Once you learn to read you will be forever free - Frederick Douglass

Friday, March 11, 2011

The Road to Each of Us is Love

Author John Fante
Today, The Obsessive Reader's work life and literary life came together in a wonderful way. Stephen Cooper, author of  Full of Life: A Biography of John Fante,  and a professor of English at Cal State UniversityLong Beach, lectured on Italian American writer John Fante at UCLA Library Special Collections, which holds the writer's remarkable archive. I remember - it was the early 1980s - getting those Black Sparrow Press editions of Ask the Dust, and Wait Until Spring, Bandini. I lay on my stomach on the living room carpet, reading into the night, entranced. (Even then I was an Obsessive Reader, stealing time from sleep I needed to get to work in the morning). I had never encountered a voice like Fante's. "Los Angeles, give me some of you! Los Angeles, come to me the way I came to you, my feet over your streets, you pretty town I loved you so much, you sad flower in the sand, you pretty town." (Ask the Dusk) In 1939, Fante was writing about sexuality, racial prejudice, urban blues. He may have described the frustrations and solace of being a writer better than anybody. He wrote about the tough life, hunger, poverty, and love - ephemeral life-giving love. It's wonderful that - unlike when he was alive - all of his books are in print - available to obsessive readers everywhere.  They can read his lyrical words, ponder the beauty in his pain. "The road to each of us is love." (Ask the Dusk).
I was publishing my poetry, doing readings. In the 1980s, I was emerging as a writer, finding my way on the page, struggling toward my voice. John Fante was still alive, his spirit inhabiting my imagination, helping me believe it could be done. Today, Fante's middle-aged children, his grandchildren, a nephew attended Steve Cooper's lecture.  The nephew, also named John Fante, told me that it wasn't until the papers were acquired by UCLA that the family learned about much of his uncle's life. He looked at me sheepishly, saying that all those unsavory private details being revealed, it was embarrassing.  That's what happens when you're famous, The Obsessive Reader offered. But he wasn't famous, nephew Fante reminded me. Not when he was alive.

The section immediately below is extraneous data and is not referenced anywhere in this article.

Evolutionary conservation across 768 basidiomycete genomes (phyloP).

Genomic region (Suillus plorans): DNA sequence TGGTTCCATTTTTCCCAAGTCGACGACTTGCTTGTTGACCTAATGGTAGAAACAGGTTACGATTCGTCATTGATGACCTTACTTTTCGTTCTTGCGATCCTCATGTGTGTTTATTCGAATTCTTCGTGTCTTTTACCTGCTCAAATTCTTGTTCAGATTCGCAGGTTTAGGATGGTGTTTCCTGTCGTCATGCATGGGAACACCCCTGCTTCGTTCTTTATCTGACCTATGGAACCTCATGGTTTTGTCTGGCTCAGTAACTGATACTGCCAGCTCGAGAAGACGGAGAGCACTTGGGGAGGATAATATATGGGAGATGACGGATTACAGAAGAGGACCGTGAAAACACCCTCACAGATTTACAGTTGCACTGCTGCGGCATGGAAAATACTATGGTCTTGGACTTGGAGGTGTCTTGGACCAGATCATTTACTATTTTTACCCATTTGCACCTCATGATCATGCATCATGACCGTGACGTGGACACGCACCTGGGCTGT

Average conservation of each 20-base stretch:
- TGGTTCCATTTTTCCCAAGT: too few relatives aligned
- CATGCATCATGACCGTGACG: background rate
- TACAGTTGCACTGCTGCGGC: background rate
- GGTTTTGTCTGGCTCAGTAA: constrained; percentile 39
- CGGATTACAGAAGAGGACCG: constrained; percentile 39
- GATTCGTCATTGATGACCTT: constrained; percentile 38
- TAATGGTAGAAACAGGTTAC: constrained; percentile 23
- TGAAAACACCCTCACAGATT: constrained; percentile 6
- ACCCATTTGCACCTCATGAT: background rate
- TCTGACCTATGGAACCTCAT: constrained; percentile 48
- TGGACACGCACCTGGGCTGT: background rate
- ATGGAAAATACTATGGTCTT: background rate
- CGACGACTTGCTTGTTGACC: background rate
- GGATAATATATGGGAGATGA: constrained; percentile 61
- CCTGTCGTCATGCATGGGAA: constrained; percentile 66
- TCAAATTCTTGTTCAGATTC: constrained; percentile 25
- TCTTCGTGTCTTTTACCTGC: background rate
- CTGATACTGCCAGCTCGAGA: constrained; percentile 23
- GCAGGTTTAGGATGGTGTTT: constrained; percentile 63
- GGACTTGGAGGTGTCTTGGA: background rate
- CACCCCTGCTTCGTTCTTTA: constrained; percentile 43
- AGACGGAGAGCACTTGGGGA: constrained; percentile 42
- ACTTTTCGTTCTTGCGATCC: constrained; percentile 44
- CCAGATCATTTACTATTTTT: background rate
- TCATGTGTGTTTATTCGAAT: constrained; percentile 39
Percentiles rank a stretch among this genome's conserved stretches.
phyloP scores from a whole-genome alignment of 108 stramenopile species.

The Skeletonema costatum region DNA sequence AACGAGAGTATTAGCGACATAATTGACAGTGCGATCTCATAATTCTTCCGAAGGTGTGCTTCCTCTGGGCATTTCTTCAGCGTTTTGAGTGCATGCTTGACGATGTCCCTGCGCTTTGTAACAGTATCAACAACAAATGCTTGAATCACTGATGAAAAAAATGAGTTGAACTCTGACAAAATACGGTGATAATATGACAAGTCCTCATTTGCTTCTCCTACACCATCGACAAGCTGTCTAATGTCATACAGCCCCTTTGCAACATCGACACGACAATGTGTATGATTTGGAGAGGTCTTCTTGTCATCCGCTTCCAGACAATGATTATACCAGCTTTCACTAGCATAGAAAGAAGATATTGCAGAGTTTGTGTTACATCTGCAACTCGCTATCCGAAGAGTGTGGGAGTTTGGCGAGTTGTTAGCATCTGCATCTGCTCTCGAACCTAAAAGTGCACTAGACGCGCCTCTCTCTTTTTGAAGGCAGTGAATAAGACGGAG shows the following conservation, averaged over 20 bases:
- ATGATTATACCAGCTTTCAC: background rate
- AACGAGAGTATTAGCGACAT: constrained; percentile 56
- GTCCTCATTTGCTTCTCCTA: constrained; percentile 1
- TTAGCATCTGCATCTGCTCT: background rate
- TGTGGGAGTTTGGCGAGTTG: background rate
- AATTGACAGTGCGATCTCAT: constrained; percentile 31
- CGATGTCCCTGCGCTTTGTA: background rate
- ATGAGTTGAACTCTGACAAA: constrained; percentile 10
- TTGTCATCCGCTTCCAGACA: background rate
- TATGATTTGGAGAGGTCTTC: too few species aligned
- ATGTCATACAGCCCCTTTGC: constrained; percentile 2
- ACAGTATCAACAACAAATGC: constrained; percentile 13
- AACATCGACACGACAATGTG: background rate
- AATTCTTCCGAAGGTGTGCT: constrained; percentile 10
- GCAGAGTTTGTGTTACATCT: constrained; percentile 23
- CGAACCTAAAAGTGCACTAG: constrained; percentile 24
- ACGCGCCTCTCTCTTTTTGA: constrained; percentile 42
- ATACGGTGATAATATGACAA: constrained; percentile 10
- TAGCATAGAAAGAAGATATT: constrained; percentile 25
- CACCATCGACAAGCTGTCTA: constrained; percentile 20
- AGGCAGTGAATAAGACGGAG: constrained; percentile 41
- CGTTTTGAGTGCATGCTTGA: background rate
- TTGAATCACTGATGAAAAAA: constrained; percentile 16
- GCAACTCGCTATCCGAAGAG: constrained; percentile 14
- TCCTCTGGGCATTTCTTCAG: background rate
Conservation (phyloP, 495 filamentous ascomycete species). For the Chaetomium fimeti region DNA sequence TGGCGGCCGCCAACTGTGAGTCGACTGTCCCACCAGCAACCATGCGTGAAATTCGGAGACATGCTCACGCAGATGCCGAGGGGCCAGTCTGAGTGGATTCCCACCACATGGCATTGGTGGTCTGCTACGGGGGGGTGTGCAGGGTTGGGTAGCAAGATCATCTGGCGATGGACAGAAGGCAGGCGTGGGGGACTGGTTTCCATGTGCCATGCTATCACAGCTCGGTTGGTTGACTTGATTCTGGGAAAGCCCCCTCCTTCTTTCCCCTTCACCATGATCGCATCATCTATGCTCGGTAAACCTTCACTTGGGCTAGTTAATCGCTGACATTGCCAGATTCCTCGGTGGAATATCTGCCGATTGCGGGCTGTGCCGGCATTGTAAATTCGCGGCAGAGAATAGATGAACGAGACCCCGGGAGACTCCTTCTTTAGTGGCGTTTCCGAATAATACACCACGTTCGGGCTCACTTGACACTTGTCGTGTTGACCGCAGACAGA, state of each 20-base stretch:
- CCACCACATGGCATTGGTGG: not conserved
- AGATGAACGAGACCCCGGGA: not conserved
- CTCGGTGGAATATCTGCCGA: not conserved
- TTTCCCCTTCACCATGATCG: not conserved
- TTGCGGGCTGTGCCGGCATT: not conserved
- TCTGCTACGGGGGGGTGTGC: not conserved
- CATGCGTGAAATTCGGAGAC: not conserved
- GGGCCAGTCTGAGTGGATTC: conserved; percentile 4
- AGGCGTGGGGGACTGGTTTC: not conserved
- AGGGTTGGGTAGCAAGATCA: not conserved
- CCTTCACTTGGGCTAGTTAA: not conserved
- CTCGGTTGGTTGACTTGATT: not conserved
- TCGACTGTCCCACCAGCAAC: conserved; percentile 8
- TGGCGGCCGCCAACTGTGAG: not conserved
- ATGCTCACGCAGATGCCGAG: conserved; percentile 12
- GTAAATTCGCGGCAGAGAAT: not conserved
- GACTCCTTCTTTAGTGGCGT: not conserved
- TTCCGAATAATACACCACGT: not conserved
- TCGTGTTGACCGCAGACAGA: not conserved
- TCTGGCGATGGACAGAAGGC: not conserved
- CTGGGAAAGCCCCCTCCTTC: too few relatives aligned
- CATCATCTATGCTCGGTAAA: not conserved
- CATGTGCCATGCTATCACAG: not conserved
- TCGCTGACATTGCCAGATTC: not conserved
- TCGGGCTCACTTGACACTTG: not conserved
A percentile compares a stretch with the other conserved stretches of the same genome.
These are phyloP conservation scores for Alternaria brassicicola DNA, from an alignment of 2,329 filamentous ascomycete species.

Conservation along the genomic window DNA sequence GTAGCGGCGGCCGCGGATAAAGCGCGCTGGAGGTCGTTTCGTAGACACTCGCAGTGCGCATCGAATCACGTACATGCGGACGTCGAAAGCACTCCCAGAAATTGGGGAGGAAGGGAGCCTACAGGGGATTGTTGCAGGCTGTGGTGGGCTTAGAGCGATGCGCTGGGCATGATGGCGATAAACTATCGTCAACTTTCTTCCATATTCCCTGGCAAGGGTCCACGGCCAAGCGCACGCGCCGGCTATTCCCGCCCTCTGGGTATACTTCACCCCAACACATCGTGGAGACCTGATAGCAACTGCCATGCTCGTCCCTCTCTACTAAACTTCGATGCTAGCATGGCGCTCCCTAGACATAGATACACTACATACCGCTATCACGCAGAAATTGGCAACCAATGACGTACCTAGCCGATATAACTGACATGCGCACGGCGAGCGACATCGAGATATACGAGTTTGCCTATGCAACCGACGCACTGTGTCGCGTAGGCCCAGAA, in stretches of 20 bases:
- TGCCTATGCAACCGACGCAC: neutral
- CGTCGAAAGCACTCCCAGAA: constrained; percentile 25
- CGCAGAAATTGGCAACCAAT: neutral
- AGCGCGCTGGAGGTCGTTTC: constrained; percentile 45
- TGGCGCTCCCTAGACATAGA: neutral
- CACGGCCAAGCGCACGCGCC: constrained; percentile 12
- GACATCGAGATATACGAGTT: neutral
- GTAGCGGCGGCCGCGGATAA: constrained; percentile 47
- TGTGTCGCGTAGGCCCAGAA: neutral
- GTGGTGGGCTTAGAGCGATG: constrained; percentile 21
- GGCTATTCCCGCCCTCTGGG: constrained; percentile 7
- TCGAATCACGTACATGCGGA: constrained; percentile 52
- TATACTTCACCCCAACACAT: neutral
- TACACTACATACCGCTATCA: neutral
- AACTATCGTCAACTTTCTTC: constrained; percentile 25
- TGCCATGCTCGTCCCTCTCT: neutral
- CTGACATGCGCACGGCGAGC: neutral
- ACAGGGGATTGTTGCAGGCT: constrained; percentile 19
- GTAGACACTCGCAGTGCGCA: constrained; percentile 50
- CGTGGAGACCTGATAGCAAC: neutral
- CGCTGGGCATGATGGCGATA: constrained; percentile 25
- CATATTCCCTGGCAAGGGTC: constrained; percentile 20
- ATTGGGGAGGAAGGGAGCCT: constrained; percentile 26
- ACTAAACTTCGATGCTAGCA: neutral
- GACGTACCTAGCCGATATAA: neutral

After this exchange, I fell into conversation with another writer.  The audience had lifted themselves out of their chairs and were sampling refreshments, wine, chatting with each other.  People walked to peer at objects from the Fante papers on exhibition. Letters from H.L. Mencken, Steinbeck, Robert Kennedy. A recording by Charles Bukowski, signed.  Fante was his god. More correspondence between Fante and Carey McWilliams, dearest friends.  Screenplays. My fellow writer and I huddled on our seats. We bemoaned, compared, rededicated ourselves to our novels.  We make such galling progress in our writing, inch-by-inch during stolen hours. We hold such hopes to add to the world's literary worth. Today there was Fante still hectoring, inspiring, saying, "I am no longer lonely. Just you wait, all of you ghosts of this room, just you wait, because it will happen, as sure as there's a God in heaven." 

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